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Find the top rated atv trails in Wadsworth, whether you're looking for an easy short atv trail or a long atv trail, you'll find what you're looking for. Click on a atv trail below to find trail descriptions, trail maps, photos, and reviews.
This is a nice short rail trail that services this community as another recreational opportunity. I would not call this a destination trail by any means. The surface is crushed limestone except for the concrete surface on the bridge that crosses over a passage in the lake. Most of the time you are surrounded by water on both your left and your right. Riding or walking this trail at dawn or twilight might give you better chances to encounter wildlife. There always seems to be people out on the lake boating or fishing when the weather is good. I did not encounter anyone else on the trail today, but previously I have shared the trail with runners and dog walkers.
Short Sunday morning jog while traveling in the area. Nicely paved trail. Great for walking, running or biking.
Though the trail is closed at Kirk Road, there is a short detour which was newly constructed, and it's complete with road barriers.
At Kirk road, they are working on the trail under the Ohio turnpike. The detour takes you about a tenth of a mile West and there is a cement wall between the trail detour and traffic. Go under the turnpike and turn left onto the new asphalt paved temporary trail. Continue another 2/10 of a mile and it re-connects with the trail. This is a very safe detour.
Biked the entire length of this trail (10.6 miles, and back). Also biked on the connecting Niles Bikeway trail.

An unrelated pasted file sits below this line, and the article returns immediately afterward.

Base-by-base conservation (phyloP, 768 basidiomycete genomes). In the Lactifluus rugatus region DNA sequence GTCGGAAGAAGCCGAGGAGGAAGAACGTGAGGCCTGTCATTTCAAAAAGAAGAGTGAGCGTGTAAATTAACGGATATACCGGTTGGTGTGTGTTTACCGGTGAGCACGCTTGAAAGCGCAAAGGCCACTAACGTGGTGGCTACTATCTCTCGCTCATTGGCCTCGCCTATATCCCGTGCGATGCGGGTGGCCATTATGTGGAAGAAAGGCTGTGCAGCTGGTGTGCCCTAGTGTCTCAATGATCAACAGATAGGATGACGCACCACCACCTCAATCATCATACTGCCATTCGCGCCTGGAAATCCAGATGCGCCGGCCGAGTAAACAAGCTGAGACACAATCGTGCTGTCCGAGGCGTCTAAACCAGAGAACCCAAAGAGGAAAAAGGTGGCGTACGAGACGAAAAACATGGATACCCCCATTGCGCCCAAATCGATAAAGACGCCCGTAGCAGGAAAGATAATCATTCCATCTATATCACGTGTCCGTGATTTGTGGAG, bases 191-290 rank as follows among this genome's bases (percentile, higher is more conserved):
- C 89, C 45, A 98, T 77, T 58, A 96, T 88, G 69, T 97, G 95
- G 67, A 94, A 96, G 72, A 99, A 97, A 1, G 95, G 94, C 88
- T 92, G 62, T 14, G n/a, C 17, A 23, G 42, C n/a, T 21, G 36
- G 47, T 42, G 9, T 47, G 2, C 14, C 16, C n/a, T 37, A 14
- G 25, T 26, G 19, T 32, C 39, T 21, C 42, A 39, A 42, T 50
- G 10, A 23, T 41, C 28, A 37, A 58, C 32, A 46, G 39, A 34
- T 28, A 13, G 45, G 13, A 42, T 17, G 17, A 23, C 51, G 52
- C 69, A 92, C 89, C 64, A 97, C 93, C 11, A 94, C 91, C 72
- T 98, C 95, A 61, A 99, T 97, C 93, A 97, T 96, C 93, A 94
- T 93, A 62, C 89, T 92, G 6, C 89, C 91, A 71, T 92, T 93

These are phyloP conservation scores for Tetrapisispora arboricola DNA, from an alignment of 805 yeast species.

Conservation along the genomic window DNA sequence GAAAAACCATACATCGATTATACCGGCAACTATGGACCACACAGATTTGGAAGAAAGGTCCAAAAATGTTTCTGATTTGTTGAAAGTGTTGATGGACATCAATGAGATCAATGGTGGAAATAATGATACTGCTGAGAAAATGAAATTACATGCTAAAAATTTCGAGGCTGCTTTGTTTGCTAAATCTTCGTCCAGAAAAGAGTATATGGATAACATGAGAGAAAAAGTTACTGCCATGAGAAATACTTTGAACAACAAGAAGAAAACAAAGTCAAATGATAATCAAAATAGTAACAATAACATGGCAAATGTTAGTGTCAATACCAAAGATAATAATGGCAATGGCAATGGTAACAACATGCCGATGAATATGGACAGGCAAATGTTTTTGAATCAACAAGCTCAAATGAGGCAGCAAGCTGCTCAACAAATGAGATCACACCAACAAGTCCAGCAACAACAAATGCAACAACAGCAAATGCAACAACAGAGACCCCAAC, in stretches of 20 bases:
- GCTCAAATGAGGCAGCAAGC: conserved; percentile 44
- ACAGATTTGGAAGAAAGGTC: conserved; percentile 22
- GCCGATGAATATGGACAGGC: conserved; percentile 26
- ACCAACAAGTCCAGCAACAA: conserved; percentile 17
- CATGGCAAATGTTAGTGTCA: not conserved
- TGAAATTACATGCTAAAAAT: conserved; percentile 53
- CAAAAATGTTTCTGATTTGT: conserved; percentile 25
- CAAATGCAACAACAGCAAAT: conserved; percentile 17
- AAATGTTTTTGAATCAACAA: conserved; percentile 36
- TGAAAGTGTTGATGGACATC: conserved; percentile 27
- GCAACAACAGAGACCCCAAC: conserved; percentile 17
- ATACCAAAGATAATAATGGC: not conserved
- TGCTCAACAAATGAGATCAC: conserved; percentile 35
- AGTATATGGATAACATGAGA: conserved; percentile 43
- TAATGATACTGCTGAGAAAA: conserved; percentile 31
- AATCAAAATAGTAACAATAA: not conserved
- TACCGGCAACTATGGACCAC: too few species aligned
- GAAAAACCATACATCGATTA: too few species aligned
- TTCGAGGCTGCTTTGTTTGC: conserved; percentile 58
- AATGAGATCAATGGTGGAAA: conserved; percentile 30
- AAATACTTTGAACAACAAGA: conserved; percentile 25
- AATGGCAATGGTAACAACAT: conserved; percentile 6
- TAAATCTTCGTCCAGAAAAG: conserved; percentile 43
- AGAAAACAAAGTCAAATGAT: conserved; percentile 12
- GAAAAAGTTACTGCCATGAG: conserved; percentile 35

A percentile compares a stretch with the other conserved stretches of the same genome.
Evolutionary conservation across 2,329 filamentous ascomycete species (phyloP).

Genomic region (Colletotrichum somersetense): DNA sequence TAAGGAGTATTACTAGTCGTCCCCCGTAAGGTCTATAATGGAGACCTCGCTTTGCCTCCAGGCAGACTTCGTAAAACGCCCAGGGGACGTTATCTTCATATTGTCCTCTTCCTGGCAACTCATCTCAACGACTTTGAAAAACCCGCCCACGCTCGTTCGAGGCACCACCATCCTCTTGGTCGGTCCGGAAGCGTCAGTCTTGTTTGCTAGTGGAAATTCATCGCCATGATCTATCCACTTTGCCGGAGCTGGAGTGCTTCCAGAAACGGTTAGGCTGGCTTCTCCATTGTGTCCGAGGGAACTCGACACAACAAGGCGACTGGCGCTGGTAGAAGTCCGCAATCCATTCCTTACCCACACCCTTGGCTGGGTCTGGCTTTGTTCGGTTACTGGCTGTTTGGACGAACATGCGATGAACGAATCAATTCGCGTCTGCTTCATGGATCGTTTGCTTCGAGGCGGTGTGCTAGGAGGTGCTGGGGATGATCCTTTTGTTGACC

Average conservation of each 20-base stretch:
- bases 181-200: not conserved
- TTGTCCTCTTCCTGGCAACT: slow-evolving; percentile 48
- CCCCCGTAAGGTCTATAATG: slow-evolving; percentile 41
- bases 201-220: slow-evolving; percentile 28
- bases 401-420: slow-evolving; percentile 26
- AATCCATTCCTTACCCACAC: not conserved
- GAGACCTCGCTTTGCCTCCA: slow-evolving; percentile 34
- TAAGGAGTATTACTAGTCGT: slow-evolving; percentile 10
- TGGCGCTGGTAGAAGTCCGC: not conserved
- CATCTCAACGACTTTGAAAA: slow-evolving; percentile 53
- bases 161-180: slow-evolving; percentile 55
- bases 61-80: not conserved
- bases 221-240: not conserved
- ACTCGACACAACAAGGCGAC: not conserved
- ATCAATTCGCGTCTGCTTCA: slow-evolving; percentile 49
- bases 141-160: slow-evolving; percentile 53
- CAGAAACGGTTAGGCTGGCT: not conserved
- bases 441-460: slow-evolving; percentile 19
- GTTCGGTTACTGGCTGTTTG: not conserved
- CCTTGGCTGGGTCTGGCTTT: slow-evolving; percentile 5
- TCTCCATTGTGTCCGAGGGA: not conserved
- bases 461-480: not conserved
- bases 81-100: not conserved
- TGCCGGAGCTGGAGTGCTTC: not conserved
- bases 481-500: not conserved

The current description of the trail here at TrailLink does says that the wood chip surface is good only for hiking/walking and mountain biking. I would limit activity to hiking and walking. There is lots of sticks and roots on the towpath on the northern end of the trail and some very deep car tire ruts in the mid-section of the trail. At best you could ride it, but with such a short length why waste your time and risk puncturing a tire. I am not trying to belittle the Zeisberger Trail and Parks group (ZTAP) trying to develop this trail, and connect it to nearby communities, but there is much work to be done before I would recommend riding your bike on this trail.
I rode the Panhandle Passage Trail in Dennison and Uhrichsville, Ohio. This isn't so much of a trail as it is an on-street loop through the parks and recreational areas of these twin towns. The most interesting or unusual part of the ride was a twisted loop through Uhrichsville’s cemetery. The only "trail" here was within Dennison's McCluskey Park around the baseball fields and playground. The route is great for the locals but it is not something I would tell people to go out of their way to ride.
There are actually two trails here, though, eventually they will probably fall under the name of Brecksville Reservation All Purpose Trail. First there is the Valley Parkway Connector Trail.
The Valley Parkway Connector Trail runs from the eastern edge of Mill Stream Run Reservation to the western edge of Brecksville Reservation. The Valley Parkway Connector Trail was the final and key link in connecting the Westside and Eastside Cleveland Metroparks. It truly connected the "Emerald Necklace" around Cleveland, OH and created about 70 miles of continuous off road trail (which includes approximately a 5 mile connection using the Towpath Trail in Cuyahoga Valley National Park.) This trail parallels the Ohio Turnpike for much of its route. You will pass under the turnpike and over Interstate 77 along the way. For a March Wednesday afternoon ride, the trail was not crowded, but it was moderately trafficked with cyclists and pedestrians. I can imagine that there will be a lot of people using this trail on the weekends particularly as the weather continues to warm up.
The other trail is the Brecksville All Purpose Trail. It is a beautiful tree shaded trail (or at least they will be once the leaves on the trees come out). Traveling east along either the Valley Parkway or Chippewa Creek Drive is easy as you descend into the depths of the Cuyahoga Valley. Heading west along either road presents some challenges with some steep climbs. Such climbs are not unusual in the Cleveland Metroparks but the two routes within the Brecksville Reservation may be among the longest and steepest on All Purpose Trails within the Cleveland Metropark Reservations.